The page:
Comptes rendus

Esperança Bielsa and Susan Bassnett. Translation in Global News. London and New York, Routledge, 2009, 162 p.[Record]

  • Julie McDonough Dolmaya

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  • Julie McDonough Dolmaya
    York University, Glendon College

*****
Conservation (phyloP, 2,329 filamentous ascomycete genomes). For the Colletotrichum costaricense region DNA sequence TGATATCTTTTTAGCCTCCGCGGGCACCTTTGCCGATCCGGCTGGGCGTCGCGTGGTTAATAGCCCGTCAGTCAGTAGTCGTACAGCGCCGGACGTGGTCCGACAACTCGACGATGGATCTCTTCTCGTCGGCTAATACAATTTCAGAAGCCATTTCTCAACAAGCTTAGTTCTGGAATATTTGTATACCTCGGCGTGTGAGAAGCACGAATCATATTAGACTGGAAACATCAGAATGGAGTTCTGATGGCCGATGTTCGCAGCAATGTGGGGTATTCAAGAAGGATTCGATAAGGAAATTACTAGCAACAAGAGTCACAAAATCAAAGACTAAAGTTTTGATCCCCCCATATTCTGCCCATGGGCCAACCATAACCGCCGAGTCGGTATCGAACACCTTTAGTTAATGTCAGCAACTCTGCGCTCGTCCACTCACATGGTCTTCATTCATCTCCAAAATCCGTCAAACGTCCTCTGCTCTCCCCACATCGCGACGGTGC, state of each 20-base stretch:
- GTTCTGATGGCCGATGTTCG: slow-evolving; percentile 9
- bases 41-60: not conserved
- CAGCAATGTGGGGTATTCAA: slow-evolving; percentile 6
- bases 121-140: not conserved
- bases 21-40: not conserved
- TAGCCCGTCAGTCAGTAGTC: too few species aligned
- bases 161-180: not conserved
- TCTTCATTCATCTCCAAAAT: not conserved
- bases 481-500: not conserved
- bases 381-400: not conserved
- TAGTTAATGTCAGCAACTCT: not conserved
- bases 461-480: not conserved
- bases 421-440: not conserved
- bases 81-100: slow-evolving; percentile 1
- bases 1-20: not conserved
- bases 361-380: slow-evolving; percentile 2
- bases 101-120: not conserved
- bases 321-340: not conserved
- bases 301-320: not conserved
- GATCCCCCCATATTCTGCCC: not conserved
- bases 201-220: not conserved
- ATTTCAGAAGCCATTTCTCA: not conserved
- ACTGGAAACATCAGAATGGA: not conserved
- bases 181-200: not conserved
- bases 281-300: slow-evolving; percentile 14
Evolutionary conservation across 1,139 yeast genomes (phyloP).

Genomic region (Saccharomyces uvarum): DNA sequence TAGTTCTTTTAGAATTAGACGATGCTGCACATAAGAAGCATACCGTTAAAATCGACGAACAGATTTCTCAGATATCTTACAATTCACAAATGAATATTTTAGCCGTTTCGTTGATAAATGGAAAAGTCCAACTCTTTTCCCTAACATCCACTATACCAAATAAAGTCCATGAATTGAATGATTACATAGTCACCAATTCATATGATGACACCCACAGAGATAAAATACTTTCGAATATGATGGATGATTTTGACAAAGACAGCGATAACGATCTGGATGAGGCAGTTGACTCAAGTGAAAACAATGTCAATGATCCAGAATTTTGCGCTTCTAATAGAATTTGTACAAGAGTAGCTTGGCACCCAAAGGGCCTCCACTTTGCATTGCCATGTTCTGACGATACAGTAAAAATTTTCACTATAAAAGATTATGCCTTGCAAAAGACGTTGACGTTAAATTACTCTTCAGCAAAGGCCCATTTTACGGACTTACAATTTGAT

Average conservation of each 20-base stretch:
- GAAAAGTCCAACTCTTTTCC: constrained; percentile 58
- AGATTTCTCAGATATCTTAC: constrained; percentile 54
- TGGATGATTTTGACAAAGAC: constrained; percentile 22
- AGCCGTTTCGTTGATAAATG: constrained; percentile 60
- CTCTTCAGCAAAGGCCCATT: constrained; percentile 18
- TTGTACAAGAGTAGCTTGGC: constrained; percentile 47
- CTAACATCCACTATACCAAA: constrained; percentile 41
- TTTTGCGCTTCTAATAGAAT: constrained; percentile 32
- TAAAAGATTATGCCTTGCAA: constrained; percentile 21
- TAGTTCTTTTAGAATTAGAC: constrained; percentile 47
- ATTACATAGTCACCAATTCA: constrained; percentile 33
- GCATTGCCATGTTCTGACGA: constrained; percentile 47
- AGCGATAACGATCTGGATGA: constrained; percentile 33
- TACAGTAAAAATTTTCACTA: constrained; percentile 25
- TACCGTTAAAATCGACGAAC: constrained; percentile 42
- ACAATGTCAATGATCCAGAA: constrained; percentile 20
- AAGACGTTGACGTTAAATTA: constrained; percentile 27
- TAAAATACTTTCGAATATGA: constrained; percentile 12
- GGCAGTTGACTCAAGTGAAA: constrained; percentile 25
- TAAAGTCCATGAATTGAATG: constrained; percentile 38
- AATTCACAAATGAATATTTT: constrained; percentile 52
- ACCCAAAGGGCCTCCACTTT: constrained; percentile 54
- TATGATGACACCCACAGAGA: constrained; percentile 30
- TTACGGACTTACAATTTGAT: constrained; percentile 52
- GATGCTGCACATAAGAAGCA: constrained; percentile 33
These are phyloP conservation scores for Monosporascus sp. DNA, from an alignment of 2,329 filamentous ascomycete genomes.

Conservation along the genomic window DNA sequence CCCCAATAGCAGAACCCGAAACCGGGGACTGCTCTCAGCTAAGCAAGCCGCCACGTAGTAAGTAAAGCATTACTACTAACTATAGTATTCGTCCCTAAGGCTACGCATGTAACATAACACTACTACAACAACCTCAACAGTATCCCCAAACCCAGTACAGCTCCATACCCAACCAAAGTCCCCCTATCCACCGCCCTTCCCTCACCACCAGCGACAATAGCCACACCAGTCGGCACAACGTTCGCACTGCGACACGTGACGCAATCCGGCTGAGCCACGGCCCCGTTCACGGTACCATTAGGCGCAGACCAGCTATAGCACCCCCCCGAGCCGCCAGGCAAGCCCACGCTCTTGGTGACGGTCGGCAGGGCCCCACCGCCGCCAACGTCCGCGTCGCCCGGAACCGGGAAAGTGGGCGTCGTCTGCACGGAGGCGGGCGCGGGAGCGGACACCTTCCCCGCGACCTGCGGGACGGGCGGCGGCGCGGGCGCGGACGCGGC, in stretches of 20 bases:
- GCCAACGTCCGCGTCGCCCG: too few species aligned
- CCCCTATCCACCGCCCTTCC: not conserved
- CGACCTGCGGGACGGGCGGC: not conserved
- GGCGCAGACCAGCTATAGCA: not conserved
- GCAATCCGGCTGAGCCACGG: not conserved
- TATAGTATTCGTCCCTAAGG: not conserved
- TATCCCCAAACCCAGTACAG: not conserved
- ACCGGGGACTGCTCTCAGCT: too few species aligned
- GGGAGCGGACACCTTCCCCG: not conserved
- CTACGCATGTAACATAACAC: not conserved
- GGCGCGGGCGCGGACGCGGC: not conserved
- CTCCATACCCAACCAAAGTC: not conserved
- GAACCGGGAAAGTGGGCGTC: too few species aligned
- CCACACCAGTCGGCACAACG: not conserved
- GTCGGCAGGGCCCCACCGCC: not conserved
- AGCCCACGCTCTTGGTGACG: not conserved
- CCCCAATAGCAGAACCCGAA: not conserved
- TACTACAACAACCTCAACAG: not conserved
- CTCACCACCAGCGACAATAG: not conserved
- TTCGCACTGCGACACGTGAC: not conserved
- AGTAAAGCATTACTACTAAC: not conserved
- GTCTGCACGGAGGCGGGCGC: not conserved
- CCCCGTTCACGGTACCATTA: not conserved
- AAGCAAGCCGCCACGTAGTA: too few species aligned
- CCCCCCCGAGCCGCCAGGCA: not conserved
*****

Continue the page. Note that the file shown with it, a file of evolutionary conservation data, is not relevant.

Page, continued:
In chapter 1, the authors explore the relations between power, language and translation. This chapter provides an overview of recent developments in translation theory and surveys the relevant literature, drawing parallels between news production and translation. As Bielsa and Bassnett point out, for instance, news stories are assembled in a way that resembles the translation process: information is deliberately and consciously selected, structured, assembled and fabricated into a format that satisfies reader expectations. But they also note how news translation challenges key concepts in Translation Studies. They argue that information undergoes so much editing and “repackaging” in its journey from one language to another that the distinction between source and target becomes blurred. In fact, “research into news translation poses questions about the very existence of a source and hence challenges established definitions of translation itself” (p. 11). Chapter 2 addresses how globalization theories apply to Translation Studies. The authors point out instances in which translation is not taken into account in globalization theories, while offering examples of the role translation plays in a global context. As Bielsa and Bassnett argue, translation is an infrastructure of global communication, a border area where the local and global intersect; the ways in which cultural globalization operates will be better understood only when translation becomes less invisible. Chapter 3 focuses on the globalization of news. It defines and describes the history of global news agencies, focusing specifically on two European agencies: Reuters and Agence Havas/France-Presse. As Bielsa and Bassnett show, translation has been tied to news agencies since the 1830s, when Bureau Havas, which translated foreign newspapers for the French media, was transformed into the first news agency and subsequently began translating foreign news and gathering its own. This chapter also explores how modern journalism has evolved into global journalism: as the global infrastructure of Reuters and Havas brought news of distant events to readers faster and more accurately than before, the news agencies also tried to have their values of impartiality and objectivity, along with their emphasis on fact-based discourse, adopted worldwide. The chapter ends with a brief look at alternative news agencies such as Inter Press Service, the largest supplier of information about less-developed regions, and more recent developments in global news, such as continuous information channels like CNN, and non-Western news channels, such as Al-Jazeera. In chapter 4, the authors study how translation operates in news agencies. They argue that news editors, though not formally designated as “translators,” possess the skills needed to produce translations. As they note, news agencies view translation as an integral part of the writing and editing process, one that is subject to the same stylistic and genre conventions as other journalistic texts. This means news translators must work as though they were journalists, even if they are not. Bielsa and Bassnett explore the nature of news translation, briefly discussing how news translators commonly intervene in the text. These interventions, which may include changing titles and leads, eliminating unnecessary information, adding background information, changing the order of paragraphs, and summarizing information, are intended to make the target text more like an original text suited to the needs of the target market. Finally, the authors discuss some translation practices in news agencies, including an emphasis on producing translations quickly, prioritizing the news that should be translated, observing stylistic rules, and ensuring translations are revised before being released. News translation, they argue, is doubly invisible: the translator’s intervention is hidden not only because the translations are domesticated, but also because the translation process is integrated into journalism. The authors use chapter 5 to delve further into the translation …